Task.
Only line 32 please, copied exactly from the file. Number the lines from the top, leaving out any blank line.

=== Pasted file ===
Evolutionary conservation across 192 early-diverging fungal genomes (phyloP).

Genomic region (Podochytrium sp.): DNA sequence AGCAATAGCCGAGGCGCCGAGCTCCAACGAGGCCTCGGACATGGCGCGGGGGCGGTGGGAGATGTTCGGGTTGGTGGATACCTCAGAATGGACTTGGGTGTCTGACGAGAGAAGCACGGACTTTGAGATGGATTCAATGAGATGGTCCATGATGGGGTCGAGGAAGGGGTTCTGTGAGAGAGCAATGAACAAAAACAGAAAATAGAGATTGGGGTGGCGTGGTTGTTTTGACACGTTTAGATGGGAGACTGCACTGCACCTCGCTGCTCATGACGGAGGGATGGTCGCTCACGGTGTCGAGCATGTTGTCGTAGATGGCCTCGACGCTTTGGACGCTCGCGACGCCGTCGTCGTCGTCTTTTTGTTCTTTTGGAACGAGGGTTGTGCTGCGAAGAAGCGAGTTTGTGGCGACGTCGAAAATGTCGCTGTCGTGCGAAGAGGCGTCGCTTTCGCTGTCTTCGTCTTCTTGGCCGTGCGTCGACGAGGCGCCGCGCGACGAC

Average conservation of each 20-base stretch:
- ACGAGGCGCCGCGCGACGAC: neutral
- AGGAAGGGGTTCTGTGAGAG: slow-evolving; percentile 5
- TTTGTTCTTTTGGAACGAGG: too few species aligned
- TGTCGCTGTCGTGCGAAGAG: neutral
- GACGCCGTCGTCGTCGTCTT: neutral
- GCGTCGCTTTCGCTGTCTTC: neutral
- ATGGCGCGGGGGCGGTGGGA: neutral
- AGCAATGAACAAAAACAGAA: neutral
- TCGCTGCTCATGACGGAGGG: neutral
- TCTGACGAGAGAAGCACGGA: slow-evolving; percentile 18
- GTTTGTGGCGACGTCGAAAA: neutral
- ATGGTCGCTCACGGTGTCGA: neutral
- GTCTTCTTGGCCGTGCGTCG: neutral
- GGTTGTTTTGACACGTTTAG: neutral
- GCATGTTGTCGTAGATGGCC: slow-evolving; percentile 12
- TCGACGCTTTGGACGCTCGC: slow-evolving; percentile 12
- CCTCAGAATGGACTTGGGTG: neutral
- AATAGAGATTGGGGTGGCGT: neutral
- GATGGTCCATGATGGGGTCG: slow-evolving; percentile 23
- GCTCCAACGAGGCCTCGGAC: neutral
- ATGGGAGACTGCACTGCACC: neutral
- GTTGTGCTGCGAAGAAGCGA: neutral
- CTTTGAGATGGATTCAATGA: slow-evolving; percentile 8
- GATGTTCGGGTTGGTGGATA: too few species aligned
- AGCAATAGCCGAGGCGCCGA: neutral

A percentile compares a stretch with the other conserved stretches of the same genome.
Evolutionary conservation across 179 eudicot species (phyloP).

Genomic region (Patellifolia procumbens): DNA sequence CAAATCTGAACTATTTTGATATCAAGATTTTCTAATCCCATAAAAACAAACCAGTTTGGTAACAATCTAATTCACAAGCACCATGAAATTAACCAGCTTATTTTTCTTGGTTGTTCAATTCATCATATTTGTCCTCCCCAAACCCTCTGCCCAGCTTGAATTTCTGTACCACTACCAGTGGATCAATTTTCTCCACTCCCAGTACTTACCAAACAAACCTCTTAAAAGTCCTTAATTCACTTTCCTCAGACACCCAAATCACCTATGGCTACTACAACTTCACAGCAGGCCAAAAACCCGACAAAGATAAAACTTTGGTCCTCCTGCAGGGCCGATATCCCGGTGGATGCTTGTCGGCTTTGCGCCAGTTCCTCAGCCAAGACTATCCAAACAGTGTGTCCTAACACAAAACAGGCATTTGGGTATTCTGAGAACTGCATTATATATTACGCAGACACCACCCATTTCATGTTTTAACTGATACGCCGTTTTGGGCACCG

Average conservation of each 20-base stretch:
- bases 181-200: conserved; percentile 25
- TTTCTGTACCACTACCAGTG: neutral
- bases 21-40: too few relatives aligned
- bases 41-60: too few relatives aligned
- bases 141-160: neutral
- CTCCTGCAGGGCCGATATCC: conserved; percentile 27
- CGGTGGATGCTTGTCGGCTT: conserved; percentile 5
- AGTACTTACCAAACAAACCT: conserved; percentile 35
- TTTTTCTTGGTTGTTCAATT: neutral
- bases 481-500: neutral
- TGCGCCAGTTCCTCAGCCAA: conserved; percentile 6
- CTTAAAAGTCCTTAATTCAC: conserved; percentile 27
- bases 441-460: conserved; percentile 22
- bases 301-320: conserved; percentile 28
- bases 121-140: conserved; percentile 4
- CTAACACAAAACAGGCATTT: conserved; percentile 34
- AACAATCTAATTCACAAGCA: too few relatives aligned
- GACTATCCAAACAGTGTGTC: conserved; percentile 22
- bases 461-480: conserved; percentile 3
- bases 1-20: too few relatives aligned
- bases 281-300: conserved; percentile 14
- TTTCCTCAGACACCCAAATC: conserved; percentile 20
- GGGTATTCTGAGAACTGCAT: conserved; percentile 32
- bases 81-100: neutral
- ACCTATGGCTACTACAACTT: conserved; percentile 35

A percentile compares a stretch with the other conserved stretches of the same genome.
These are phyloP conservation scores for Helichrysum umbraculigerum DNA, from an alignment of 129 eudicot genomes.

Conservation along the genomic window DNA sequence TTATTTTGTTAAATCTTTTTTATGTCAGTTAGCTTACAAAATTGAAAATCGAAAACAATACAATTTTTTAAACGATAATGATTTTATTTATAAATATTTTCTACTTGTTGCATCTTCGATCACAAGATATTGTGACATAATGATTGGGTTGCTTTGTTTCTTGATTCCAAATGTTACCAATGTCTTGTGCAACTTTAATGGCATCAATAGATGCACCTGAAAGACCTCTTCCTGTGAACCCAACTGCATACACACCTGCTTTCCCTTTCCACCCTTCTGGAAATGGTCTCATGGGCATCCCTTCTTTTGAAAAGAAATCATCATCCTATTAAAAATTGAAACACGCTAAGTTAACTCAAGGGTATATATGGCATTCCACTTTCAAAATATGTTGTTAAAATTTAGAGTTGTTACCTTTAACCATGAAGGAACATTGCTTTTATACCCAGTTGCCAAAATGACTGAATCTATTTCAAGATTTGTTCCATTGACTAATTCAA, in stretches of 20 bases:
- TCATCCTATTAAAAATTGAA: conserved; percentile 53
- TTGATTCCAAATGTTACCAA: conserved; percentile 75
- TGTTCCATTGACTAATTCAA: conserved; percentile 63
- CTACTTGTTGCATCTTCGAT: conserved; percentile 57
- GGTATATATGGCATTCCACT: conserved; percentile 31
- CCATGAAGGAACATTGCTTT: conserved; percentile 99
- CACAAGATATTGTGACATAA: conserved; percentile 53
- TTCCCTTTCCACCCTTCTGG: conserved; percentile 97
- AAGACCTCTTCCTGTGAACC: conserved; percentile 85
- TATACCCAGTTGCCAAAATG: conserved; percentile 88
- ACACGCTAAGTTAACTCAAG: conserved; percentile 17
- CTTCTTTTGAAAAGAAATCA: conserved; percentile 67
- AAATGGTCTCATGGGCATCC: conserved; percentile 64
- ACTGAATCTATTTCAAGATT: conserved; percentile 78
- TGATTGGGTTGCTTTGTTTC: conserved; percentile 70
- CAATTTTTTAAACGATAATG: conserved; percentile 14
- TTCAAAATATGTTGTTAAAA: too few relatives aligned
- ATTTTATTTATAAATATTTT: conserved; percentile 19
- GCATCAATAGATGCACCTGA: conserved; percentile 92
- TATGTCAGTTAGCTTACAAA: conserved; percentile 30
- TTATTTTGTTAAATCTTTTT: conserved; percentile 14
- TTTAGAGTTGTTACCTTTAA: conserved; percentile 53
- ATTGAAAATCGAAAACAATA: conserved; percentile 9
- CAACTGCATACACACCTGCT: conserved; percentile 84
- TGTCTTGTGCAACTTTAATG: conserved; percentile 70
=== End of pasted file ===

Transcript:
Average conservation of each 20-base stretch: